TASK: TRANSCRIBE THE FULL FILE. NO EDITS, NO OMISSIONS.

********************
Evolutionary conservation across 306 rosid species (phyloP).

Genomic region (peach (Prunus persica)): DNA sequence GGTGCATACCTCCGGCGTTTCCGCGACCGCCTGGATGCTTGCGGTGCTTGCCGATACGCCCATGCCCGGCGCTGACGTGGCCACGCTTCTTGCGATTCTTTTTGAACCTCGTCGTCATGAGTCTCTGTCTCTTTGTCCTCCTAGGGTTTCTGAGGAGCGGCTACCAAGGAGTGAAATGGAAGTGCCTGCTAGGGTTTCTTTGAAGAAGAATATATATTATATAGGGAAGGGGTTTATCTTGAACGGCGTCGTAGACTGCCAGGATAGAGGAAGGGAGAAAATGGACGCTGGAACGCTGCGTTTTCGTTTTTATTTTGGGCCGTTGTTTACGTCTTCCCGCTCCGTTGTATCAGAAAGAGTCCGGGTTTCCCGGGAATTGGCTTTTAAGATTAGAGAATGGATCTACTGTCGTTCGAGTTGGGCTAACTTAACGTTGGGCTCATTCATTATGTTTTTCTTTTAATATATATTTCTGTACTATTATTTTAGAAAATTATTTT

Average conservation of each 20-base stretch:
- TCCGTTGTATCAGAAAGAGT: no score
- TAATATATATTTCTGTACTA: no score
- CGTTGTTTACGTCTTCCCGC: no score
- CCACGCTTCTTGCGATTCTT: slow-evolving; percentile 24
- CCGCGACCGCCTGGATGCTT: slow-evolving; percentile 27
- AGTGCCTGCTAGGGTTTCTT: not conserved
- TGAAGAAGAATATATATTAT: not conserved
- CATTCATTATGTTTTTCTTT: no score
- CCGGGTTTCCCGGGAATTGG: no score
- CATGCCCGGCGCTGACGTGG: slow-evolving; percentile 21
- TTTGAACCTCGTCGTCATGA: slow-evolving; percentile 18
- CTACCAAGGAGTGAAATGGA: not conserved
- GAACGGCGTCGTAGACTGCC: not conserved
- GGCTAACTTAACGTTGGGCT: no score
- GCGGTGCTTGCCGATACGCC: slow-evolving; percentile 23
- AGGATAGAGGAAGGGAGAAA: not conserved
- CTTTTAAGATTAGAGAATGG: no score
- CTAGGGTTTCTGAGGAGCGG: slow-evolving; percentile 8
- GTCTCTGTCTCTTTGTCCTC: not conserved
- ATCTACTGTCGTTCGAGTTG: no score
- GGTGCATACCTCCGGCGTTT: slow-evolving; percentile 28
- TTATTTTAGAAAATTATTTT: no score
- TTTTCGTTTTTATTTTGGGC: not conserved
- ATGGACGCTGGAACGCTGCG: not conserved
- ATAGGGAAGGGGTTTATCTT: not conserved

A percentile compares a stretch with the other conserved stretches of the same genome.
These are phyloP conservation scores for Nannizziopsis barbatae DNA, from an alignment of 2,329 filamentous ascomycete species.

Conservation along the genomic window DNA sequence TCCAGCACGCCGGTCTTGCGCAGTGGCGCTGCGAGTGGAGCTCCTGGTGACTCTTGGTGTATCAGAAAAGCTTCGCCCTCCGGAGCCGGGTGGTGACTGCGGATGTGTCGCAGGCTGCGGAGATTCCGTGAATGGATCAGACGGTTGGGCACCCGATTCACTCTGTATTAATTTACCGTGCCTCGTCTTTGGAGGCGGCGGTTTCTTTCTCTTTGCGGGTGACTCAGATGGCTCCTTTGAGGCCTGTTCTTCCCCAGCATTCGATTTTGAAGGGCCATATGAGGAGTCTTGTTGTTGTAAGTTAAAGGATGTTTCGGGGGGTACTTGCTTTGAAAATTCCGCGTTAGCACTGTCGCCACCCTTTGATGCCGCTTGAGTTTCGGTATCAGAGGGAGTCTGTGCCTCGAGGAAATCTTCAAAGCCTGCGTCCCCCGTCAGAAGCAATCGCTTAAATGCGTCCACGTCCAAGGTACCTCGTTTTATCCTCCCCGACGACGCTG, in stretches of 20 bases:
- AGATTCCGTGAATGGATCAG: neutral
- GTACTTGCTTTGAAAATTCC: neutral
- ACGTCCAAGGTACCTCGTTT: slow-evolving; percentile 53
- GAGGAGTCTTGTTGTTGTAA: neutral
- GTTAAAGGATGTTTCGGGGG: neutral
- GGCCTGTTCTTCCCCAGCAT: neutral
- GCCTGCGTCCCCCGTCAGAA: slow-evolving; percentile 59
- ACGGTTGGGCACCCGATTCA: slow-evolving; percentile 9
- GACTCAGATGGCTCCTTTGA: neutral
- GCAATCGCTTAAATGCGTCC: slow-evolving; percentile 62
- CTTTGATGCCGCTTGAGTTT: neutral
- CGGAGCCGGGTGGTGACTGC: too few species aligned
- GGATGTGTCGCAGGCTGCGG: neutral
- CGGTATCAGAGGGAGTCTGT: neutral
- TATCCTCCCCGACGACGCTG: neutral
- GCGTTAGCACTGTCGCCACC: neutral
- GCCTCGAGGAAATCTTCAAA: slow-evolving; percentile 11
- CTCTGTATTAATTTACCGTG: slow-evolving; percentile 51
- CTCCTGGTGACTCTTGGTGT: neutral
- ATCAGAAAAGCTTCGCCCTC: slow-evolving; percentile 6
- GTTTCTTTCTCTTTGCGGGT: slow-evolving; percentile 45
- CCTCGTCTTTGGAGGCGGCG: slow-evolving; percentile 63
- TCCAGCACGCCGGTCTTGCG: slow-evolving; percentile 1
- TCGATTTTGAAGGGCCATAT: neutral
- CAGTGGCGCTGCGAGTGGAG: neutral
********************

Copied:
Evolutionary conservation across 306 rosid species (phyloP).

Genomic region (peach (Prunus persica)): DNA sequence GGTGCATACCTCCGGCGTTTCCGCGACCGCCTGGATGCTTGCGGTGCTTGCCGATACGCCCATGCCCGGCGCTGACGTGGCCACGCTTCTTGCGATTCTTTTTGAACCTCGTCGTCATGAGTCTCTGTCTCTTTGTCCTCCTAGGGTTTCTGAGGAGCGGCTACCAAGGAGTGAAATGGAAGTGCCTGCTAGGGTTTCTTTGAAGAAGAATATATATTATATAGGGAAGGGGTTTATCTTGAACGGCGTCGTAGACTGCCAGGATAGAGGAAGGGAGAAAATGGACGCTGGAACGCTGCGTTTTCGTTTTTATTTTGGGCCGTTGTTTACGTCTTCCCGCTCCGTTGTATCAGAAAGAGTCCGGGTTTCCCGGGAATTGGCTTTTAAGATTAGAGAATGGATCTACTGTCGTTCGAGTTGGGCTAACTTAACGTTGGGCTCATTCATTATGTTTTTCTTTTAATATATATTTCTGTACTATTATTTTAGAAAATTATTTT

Average conservation of each 20-base stretch:
- TCCGTTGTATCAGAAAGAGT: no score
- TAATATATATTTCTGTACTA: no score
- CGTTGTTTACGTCTTCCCGC: no score
- CCACGCTTCTTGCGATTCTT: slow-evolving; percentile 24
- CCGCGACCGCCTGGATGCTT: slow-evolving; percentile 27
- AGTGCCTGCTAGGGTTTCTT: not conserved
- TGAAGAAGAATATATATTAT: not conserved
- CATTCATTATGTTTTTCTTT: no score
- CCGGGTTTCCCGGGAATTGG: no score
- CATGCCCGGCGCTGACGTGG: slow-evolving; percentile 21
- TTTGAACCTCGTCGTCATGA: slow-evolving; percentile 18
- CTACCAAGGAGTGAAATGGA: not conserved
- GAACGGCGTCGTAGACTGCC: not conserved
- GGCTAACTTAACGTTGGGCT: no score
- GCGGTGCTTGCCGATACGCC: slow-evolving; percentile 23
- AGGATAGAGGAAGGGAGAAA: not conserved
- CTTTTAAGATTAGAGAATGG: no score
- CTAGGGTTTCTGAGGAGCGG: slow-evolving; percentile 8
- GTCTCTGTCTCTTTGTCCTC: not conserved
- ATCTACTGTCGTTCGAGTTG: no score
- GGTGCATACCTCCGGCGTTT: slow-evolving; percentile 28
- TTATTTTAGAAAATTATTTT: no score
- TTTTCGTTTTTATTTTGGGC: not conserved
- ATGGACGCTGGAACGCTGCG: not conserved
- ATAGGGAAGGGGTTTATCTT: not conserved

A percentile compares a stretch with the other conserved stretches of the same genome.
These are phyloP conservation scores for Nannizziopsis barbatae DNA, from an alignment of 2,329 filamentous ascomycete species.

Conservation along the genomic window DNA sequence TCCAGCACGCCGGTCTTGCGCAGTGGCGCTGCGAGTGGAGCTCCTGGTGACTCTTGGTGTATCAGAAAAGCTTCGCCCTCCGGAGCCGGGTGGTGACTGCGGATGTGTCGCAGGCTGCGGAGATTCCGTGAATGGATCAGACGGTTGGGCACCCGATTCACTCTGTATTAATTTACCGTGCCTCGTCTTTGGAGGCGGCGGTTTCTTTCTCTTTGCGGGTGACTCAGATGGCTCCTTTGAGGCCTGTTCTTCCCCAGCATTCGATTTTGAAGGGCCATATGAGGAGTCTTGTTGTTGTAAGTTAAAGGATGTTTCGGGGGGTACTTGCTTTGAAAATTCCGCGTTAGCACTGTCGCCACCCTTTGATGCCGCTTGAGTTTCGGTATCAGAGGGAGTCTGTGCCTCGAGGAAATCTTCAAAGCCTGCGTCCCCCGTCAGAAGCAATCGCTTAAATGCGTCCACGTCCAAGGTACCTCGTTTTATCCTCCCCGACGACGCTG, in stretches of 20 bases:
- AGATTCCGTGAATGGATCAG: neutral
- GTACTTGCTTTGAAAATTCC: neutral
- ACGTCCAAGGTACCTCGTTT: slow-evolving; percentile 53
- GAGGAGTCTTGTTGTTGTAA: neutral
- GTTAAAGGATGTTTCGGGGG: neutral
- GGCCTGTTCTTCCCCAGCAT: neutral
- GCCTGCGTCCCCCGTCAGAA: slow-evolving; percentile 59
- ACGGTTGGGCACCCGATTCA: slow-evolving; percentile 9
- GACTCAGATGGCTCCTTTGA: neutral
- GCAATCGCTTAAATGCGTCC: slow-evolving; percentile 62
- CTTTGATGCCGCTTGAGTTT: neutral
- CGGAGCCGGGTGGTGACTGC: too few species aligned
- GGATGTGTCGCAGGCTGCGG: neutral
- CGGTATCAGAGGGAGTCTGT: neutral
- TATCCTCCCCGACGACGCTG: neutral
- GCGTTAGCACTGTCGCCACC: neutral
- GCCTCGAGGAAATCTTCAAA: slow-evolving; percentile 11
- CTCTGTATTAATTTACCGTG: slow-evolving; percentile 51
- CTCCTGGTGACTCTTGGTGT: neutral
- ATCAGAAAAGCTTCGCCCTC: slow-evolving; percentile 6
- GTTTCTTTCTCTTTGCGGGT: slow-evolving; percentile 45
- CCTCGTCTTTGGAGGCGGCG: slow-evolving; percentile 63
- TCCAGCACGCCGGTCTTGCG: slow-evolving; percentile 1
- TCGATTTTGAAGGGCCATAT: neutral
- CAGTGGCGCTGCGAGTGGAG: neutral